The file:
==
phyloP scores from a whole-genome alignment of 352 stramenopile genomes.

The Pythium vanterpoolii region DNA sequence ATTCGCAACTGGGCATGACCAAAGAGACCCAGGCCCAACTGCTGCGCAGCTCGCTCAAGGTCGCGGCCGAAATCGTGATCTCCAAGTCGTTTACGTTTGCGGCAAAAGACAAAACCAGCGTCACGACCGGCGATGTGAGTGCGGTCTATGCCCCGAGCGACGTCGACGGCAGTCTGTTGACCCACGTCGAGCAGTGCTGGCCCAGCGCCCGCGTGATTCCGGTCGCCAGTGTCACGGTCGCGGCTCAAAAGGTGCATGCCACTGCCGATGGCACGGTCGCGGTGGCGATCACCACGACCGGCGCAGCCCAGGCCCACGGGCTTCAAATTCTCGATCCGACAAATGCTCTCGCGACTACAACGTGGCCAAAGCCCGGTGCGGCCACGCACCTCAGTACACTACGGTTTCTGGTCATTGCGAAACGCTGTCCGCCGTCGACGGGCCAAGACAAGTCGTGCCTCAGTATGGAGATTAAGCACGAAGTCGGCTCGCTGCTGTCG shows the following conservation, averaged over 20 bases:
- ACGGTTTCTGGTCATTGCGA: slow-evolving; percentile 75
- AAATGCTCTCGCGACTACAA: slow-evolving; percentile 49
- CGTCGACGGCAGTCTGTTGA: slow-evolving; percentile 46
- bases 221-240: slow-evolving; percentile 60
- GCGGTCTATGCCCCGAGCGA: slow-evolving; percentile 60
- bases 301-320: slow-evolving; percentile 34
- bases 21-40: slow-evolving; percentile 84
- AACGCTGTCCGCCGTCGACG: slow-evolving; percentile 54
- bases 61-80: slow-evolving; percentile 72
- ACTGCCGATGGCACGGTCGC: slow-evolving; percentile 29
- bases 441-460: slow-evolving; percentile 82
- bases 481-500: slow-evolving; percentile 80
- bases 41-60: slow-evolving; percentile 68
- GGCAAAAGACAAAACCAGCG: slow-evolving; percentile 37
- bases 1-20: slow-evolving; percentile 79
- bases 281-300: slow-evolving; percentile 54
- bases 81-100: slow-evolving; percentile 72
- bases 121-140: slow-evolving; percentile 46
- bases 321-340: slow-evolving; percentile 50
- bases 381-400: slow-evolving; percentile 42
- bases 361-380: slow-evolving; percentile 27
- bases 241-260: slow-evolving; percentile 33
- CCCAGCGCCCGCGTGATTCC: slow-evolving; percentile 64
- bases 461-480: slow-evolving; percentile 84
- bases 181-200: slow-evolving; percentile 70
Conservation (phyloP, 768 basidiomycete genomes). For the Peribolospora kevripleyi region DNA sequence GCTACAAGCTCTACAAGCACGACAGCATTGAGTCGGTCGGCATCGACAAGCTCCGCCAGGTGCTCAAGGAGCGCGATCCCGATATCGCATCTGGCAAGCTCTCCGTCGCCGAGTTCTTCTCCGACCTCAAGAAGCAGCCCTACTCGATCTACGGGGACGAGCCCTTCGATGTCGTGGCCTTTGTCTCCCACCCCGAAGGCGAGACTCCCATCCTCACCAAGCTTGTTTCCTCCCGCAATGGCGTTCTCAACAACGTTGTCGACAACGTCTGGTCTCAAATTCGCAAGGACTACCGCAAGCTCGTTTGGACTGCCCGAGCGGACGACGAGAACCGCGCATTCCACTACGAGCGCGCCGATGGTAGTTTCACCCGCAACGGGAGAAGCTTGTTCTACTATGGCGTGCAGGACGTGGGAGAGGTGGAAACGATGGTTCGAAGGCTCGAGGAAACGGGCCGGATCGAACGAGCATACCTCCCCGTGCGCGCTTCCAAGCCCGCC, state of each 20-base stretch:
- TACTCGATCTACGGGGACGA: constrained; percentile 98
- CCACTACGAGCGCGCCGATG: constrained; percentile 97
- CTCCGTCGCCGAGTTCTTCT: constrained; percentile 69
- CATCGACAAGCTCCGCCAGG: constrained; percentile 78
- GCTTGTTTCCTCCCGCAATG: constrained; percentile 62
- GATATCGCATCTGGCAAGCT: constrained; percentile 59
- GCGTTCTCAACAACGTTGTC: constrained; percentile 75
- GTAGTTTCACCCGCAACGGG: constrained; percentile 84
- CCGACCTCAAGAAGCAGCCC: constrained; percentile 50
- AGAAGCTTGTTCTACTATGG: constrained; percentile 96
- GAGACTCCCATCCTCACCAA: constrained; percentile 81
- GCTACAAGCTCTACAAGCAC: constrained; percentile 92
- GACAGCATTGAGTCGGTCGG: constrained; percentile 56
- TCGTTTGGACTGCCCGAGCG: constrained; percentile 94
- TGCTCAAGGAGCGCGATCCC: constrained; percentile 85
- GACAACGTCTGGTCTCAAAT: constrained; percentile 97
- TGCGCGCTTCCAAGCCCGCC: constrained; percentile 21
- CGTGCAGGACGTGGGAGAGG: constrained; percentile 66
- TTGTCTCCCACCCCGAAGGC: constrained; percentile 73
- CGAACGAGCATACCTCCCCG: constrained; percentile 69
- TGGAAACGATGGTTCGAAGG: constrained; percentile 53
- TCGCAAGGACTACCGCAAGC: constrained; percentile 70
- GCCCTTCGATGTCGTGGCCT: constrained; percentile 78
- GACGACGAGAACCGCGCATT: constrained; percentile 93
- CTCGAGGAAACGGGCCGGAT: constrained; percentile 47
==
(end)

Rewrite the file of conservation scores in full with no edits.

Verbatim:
phyloP scores from a whole-genome alignment of 352 stramenopile genomes.

The Pythium vanterpoolii region DNA sequence ATTCGCAACTGGGCATGACCAAAGAGACCCAGGCCCAACTGCTGCGCAGCTCGCTCAAGGTCGCGGCCGAAATCGTGATCTCCAAGTCGTTTACGTTTGCGGCAAAAGACAAAACCAGCGTCACGACCGGCGATGTGAGTGCGGTCTATGCCCCGAGCGACGTCGACGGCAGTCTGTTGACCCACGTCGAGCAGTGCTGGCCCAGCGCCCGCGTGATTCCGGTCGCCAGTGTCACGGTCGCGGCTCAAAAGGTGCATGCCACTGCCGATGGCACGGTCGCGGTGGCGATCACCACGACCGGCGCAGCCCAGGCCCACGGGCTTCAAATTCTCGATCCGACAAATGCTCTCGCGACTACAACGTGGCCAAAGCCCGGTGCGGCCACGCACCTCAGTACACTACGGTTTCTGGTCATTGCGAAACGCTGTCCGCCGTCGACGGGCCAAGACAAGTCGTGCCTCAGTATGGAGATTAAGCACGAAGTCGGCTCGCTGCTGTCG shows the following conservation, averaged over 20 bases:
- ACGGTTTCTGGTCATTGCGA: slow-evolving; percentile 75
- AAATGCTCTCGCGACTACAA: slow-evolving; percentile 49
- CGTCGACGGCAGTCTGTTGA: slow-evolving; percentile 46
- bases 221-240: slow-evolving; percentile 60
- GCGGTCTATGCCCCGAGCGA: slow-evolving; percentile 60
- bases 301-320: slow-evolving; percentile 34
- bases 21-40: slow-evolving; percentile 84
- AACGCTGTCCGCCGTCGACG: slow-evolving; percentile 54
- bases 61-80: slow-evolving; percentile 72
- ACTGCCGATGGCACGGTCGC: slow-evolving; percentile 29
- bases 441-460: slow-evolving; percentile 82
- bases 481-500: slow-evolving; percentile 80
- bases 41-60: slow-evolving; percentile 68
- GGCAAAAGACAAAACCAGCG: slow-evolving; percentile 37
- bases 1-20: slow-evolving; percentile 79
- bases 281-300: slow-evolving; percentile 54
- bases 81-100: slow-evolving; percentile 72
- bases 121-140: slow-evolving; percentile 46
- bases 321-340: slow-evolving; percentile 50
- bases 381-400: slow-evolving; percentile 42
- bases 361-380: slow-evolving; percentile 27
- bases 241-260: slow-evolving; percentile 33
- CCCAGCGCCCGCGTGATTCC: slow-evolving; percentile 64
- bases 461-480: slow-evolving; percentile 84
- bases 181-200: slow-evolving; percentile 70
Conservation (phyloP, 768 basidiomycete genomes). For the Peribolospora kevripleyi region DNA sequence GCTACAAGCTCTACAAGCACGACAGCATTGAGTCGGTCGGCATCGACAAGCTCCGCCAGGTGCTCAAGGAGCGCGATCCCGATATCGCATCTGGCAAGCTCTCCGTCGCCGAGTTCTTCTCCGACCTCAAGAAGCAGCCCTACTCGATCTACGGGGACGAGCCCTTCGATGTCGTGGCCTTTGTCTCCCACCCCGAAGGCGAGACTCCCATCCTCACCAAGCTTGTTTCCTCCCGCAATGGCGTTCTCAACAACGTTGTCGACAACGTCTGGTCTCAAATTCGCAAGGACTACCGCAAGCTCGTTTGGACTGCCCGAGCGGACGACGAGAACCGCGCATTCCACTACGAGCGCGCCGATGGTAGTTTCACCCGCAACGGGAGAAGCTTGTTCTACTATGGCGTGCAGGACGTGGGAGAGGTGGAAACGATGGTTCGAAGGCTCGAGGAAACGGGCCGGATCGAACGAGCATACCTCCCCGTGCGCGCTTCCAAGCCCGCC, state of each 20-base stretch:
- TACTCGATCTACGGGGACGA: constrained; percentile 98
- CCACTACGAGCGCGCCGATG: constrained; percentile 97
- CTCCGTCGCCGAGTTCTTCT: constrained; percentile 69
- CATCGACAAGCTCCGCCAGG: constrained; percentile 78
- GCTTGTTTCCTCCCGCAATG: constrained; percentile 62
- GATATCGCATCTGGCAAGCT: constrained; percentile 59
- GCGTTCTCAACAACGTTGTC: constrained; percentile 75
- GTAGTTTCACCCGCAACGGG: constrained; percentile 84
- CCGACCTCAAGAAGCAGCCC: constrained; percentile 50
- AGAAGCTTGTTCTACTATGG: constrained; percentile 96
- GAGACTCCCATCCTCACCAA: constrained; percentile 81
- GCTACAAGCTCTACAAGCAC: constrained; percentile 92
- GACAGCATTGAGTCGGTCGG: constrained; percentile 56
- TCGTTTGGACTGCCCGAGCG: constrained; percentile 94
- TGCTCAAGGAGCGCGATCCC: constrained; percentile 85
- GACAACGTCTGGTCTCAAAT: constrained; percentile 97
- TGCGCGCTTCCAAGCCCGCC: constrained; percentile 21
- CGTGCAGGACGTGGGAGAGG: constrained; percentile 66
- TTGTCTCCCACCCCGAAGGC: constrained; percentile 73
- CGAACGAGCATACCTCCCCG: constrained; percentile 69
- TGGAAACGATGGTTCGAAGG: constrained; percentile 53
- TCGCAAGGACTACCGCAAGC: constrained; percentile 70
- GCCCTTCGATGTCGTGGCCT: constrained; percentile 78
- GACGACGAGAACCGCGCATT: constrained; percentile 93
- CTCGAGGAAACGGGCCGGAT: constrained; percentile 47